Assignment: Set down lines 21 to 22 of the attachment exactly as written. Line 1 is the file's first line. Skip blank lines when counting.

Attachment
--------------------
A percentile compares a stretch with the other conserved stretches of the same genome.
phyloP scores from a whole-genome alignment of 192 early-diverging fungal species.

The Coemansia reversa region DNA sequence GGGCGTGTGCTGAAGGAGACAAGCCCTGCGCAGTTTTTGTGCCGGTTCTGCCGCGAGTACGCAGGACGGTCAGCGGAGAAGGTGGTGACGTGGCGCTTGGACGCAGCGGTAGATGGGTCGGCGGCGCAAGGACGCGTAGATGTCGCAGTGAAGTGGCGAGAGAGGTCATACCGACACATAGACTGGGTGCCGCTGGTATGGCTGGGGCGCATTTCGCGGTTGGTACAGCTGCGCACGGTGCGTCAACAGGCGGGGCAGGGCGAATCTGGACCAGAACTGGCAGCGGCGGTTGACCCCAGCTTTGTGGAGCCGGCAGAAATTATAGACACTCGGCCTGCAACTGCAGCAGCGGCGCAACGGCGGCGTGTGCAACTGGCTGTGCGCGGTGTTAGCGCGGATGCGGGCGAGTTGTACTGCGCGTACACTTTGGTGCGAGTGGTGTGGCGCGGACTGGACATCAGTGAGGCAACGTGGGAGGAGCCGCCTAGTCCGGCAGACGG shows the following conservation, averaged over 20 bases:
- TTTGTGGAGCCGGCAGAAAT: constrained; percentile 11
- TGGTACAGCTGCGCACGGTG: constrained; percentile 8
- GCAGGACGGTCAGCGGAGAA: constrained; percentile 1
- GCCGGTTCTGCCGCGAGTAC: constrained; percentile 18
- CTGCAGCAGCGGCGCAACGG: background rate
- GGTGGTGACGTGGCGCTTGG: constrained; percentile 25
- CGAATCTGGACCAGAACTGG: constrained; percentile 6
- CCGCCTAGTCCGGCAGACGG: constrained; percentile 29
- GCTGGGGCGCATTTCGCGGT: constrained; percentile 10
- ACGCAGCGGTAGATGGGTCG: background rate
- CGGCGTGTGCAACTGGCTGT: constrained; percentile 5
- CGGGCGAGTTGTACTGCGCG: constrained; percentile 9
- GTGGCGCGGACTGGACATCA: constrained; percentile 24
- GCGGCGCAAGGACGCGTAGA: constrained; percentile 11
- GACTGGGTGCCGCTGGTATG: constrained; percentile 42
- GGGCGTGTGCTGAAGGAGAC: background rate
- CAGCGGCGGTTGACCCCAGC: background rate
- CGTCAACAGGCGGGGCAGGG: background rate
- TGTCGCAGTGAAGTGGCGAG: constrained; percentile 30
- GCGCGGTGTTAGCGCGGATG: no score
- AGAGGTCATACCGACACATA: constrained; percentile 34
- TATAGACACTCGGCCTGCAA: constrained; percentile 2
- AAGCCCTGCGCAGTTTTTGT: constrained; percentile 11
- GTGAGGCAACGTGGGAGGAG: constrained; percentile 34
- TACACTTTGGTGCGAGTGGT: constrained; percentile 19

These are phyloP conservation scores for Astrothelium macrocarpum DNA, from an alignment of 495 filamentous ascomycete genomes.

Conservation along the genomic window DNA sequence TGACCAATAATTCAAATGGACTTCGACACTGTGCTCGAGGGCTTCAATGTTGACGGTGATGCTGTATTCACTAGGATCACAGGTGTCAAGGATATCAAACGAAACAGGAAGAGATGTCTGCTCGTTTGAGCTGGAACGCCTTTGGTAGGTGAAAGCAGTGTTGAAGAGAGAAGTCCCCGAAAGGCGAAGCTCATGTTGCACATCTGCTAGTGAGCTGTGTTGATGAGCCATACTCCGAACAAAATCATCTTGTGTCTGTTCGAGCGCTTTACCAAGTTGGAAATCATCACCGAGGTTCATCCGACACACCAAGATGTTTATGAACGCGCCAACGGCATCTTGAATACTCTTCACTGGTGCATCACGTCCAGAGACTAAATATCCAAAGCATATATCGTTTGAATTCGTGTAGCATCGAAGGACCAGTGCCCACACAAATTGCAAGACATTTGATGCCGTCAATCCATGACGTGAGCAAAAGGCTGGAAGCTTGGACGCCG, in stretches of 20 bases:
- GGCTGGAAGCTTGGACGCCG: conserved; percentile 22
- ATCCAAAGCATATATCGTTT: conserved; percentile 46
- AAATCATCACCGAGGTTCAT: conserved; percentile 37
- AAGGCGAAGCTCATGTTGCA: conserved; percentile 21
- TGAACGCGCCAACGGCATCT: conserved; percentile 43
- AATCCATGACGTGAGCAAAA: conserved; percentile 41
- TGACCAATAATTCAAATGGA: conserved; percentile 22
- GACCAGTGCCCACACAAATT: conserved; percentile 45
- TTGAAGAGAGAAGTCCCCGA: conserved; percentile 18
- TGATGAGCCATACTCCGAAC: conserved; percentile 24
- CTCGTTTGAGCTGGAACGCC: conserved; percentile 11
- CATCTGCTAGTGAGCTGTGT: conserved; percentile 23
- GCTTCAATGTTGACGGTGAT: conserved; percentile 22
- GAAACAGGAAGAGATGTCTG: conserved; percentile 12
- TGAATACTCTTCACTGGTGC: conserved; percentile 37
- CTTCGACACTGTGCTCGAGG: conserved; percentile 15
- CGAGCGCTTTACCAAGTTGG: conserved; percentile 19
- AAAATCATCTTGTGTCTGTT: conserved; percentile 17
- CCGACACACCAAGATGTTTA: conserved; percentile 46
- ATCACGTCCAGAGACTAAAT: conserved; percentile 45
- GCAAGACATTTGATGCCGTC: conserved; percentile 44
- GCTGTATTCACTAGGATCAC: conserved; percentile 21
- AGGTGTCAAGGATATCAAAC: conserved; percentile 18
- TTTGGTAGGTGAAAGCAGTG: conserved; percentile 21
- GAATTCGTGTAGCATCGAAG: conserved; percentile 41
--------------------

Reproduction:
- CGTCAACAGGCGGGGCAGGG: background rate
- TGTCGCAGTGAAGTGGCGAG: constrained; percentile 30